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Why are French city centres attracting fewer visitors?

Experts say there are many factors at play - notably competition from large shops on city outskirts that have more parking spaces - which are leaving an increasing number of vacant commercial properties in city centres. 

The number of vacant commercial properties in French city centres is rising, according to figures from specialist shop federation Procos (Fédération pour la Promotion du Commerce Spécialisé).

The figures show that 7% of commercial properties in France were vacant in 2012. This rose to 12% in 2018. In medium-sized cities specifically, around 15% of commercial properties are vacant. 

Additionally, the number of clients entering city centre shops has gone down by more than 5% each year for the past five years.

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Ease of shopping on city outskirts one factor

Medium-sized cities have struggled to attract visitors as over the past 30 years, commercial development has been focused on areas on the city outskirts. These external shopping zones often have large car parks with many parking spaces, and tend to attract dynamic lifestyle brands. Meanwhile, shops in city centres are often housed in older buildings that may have structural difficulties. 

However, external shopping zones are only one factor in the decline of France’s town centres.

Expert David Lestoux from agency Lestoux et Associés sees this increase in visitors to external shopping areas as indicative of a more general shift away from town centres.

He told news source Le Figaro: “What is making town centres suffer is simply the fact that people don’t live there anymore. Numerous activities have progressively moved towards the outskirts: shops, but also housing, schools and non-commercial activities, like doctors’ surgeries.”

 

Government measures to help town centres

At the end of 2017, the French government launched the “Action Coeur de Ville” (Action Town Centre) program to help turn things around.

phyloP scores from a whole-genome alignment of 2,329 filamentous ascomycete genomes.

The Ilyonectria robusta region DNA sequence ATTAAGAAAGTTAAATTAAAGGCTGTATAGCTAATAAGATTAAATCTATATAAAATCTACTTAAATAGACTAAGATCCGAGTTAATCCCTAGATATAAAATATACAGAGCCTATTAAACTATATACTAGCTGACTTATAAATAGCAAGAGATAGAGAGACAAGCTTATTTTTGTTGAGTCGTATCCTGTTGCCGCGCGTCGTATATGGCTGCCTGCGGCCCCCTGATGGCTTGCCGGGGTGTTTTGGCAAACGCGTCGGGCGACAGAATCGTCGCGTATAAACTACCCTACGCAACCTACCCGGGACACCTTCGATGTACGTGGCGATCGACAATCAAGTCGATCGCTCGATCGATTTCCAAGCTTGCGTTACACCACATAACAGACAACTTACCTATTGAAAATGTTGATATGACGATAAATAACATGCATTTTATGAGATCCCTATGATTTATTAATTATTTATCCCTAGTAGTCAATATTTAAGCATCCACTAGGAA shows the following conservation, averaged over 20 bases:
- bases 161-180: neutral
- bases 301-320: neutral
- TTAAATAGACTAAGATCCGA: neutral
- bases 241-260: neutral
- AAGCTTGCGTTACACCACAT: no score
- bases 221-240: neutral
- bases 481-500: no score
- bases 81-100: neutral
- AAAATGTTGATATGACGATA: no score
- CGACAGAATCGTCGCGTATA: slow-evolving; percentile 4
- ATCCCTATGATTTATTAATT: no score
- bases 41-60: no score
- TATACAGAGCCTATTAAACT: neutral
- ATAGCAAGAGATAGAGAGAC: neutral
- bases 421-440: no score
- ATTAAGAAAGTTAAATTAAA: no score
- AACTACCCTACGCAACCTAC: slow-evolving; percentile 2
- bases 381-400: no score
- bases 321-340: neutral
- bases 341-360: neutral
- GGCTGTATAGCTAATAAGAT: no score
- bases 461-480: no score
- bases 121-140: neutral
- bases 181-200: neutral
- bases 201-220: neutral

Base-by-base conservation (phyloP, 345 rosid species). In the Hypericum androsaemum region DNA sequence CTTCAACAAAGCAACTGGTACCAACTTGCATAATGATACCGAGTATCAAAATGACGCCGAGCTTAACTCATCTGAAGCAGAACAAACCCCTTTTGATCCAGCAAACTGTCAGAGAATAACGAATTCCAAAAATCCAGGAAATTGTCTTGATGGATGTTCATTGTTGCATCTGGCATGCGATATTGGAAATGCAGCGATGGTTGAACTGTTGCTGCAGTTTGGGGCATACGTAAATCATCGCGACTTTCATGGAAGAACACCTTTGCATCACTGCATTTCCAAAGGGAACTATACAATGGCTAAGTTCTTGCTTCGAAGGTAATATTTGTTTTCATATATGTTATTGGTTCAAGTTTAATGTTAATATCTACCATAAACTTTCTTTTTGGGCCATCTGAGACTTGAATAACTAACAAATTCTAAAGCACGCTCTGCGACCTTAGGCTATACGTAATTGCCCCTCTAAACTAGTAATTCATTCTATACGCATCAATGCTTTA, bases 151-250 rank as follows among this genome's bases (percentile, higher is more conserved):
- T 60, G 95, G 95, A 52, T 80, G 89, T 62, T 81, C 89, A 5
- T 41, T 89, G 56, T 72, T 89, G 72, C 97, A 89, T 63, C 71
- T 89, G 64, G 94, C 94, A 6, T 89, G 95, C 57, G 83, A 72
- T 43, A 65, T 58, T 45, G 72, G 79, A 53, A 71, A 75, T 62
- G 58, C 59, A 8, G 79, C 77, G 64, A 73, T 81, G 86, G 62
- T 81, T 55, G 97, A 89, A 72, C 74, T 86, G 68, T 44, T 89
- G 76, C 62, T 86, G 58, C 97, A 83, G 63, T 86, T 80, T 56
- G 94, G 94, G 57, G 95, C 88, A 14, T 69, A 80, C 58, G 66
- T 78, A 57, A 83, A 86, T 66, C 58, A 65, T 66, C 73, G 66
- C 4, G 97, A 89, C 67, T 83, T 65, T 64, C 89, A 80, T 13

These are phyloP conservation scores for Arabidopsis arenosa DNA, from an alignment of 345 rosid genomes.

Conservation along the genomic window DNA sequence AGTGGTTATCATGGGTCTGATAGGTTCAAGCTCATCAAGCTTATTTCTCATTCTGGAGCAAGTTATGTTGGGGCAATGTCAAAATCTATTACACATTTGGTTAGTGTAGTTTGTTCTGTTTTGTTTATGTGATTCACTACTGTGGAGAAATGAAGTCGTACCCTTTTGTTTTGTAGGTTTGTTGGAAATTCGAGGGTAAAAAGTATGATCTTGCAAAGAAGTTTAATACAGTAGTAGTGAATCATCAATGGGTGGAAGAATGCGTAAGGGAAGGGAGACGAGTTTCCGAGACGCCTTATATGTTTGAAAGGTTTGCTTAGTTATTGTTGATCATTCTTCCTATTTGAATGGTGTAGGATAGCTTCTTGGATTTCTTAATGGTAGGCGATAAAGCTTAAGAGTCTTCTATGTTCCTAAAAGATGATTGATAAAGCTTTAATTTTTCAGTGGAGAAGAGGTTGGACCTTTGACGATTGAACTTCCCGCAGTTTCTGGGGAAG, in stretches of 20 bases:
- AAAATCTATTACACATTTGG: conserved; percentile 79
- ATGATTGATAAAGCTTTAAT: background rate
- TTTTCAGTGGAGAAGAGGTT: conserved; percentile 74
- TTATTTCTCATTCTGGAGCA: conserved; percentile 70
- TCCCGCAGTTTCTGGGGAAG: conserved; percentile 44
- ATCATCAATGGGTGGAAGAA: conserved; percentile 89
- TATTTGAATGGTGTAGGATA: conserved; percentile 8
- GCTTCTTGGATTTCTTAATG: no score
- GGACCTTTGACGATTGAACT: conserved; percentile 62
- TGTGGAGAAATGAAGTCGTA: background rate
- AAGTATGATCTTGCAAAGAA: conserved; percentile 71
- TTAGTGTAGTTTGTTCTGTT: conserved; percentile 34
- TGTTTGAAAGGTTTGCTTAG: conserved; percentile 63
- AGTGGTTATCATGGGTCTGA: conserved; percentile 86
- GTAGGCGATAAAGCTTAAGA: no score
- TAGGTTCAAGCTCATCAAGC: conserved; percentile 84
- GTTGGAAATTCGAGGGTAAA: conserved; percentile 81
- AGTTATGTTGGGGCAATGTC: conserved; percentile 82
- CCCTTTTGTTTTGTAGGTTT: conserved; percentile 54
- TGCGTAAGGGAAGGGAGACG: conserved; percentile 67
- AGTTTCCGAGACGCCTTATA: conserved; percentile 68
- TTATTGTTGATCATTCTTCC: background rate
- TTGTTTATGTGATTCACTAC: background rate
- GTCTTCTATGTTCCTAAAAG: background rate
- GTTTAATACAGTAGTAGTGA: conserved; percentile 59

€5 billion was allocated to 222 communes to help make town centres more attractive to visitors, via measures such as improving public transport, renovating buildings, improving heritage sites. 

Many cities have already taken advantage of the scheme in different ways. Strasbourg (Grand Est) has started reintroducing doctors’ surgeries to its town centre, while Compiègne (Oise, Hautes-de-France) and Nantes (Pays de la Loire) have brought in popular retailers such as H&M and Uniqlo.

According to Procos, officials have realised they need to “make large surfaces available to appeal to attractive retailers and stop them opening up in the outskirts instead”.

Increased support after Covid-19 crisis

More recently, the government has announced it will buy vacant commercial properties, which will then be renovated and rented at a low price.  

This comes as part of a series of measures announced on Monday, June 29, which will make €900 million available to small independent shops to help them recover after the Covid-19 lockdown. Individual shops may be eligible to access €8,000 through the scheme.

Additionally, funds have been made available for up to 6,000 vacant commercial premises that are set to be renovated and rented at a low price. 

However, Mr Lestoux believes these measures alone will not save shops in town centres. He said: “It comes back to shop owners to innovate to attract customers, who are shopping more and more online. They need to change their hours and offer more home delivery or click and collect. 

“On this side of things, there’s still a lot of work to be done.”

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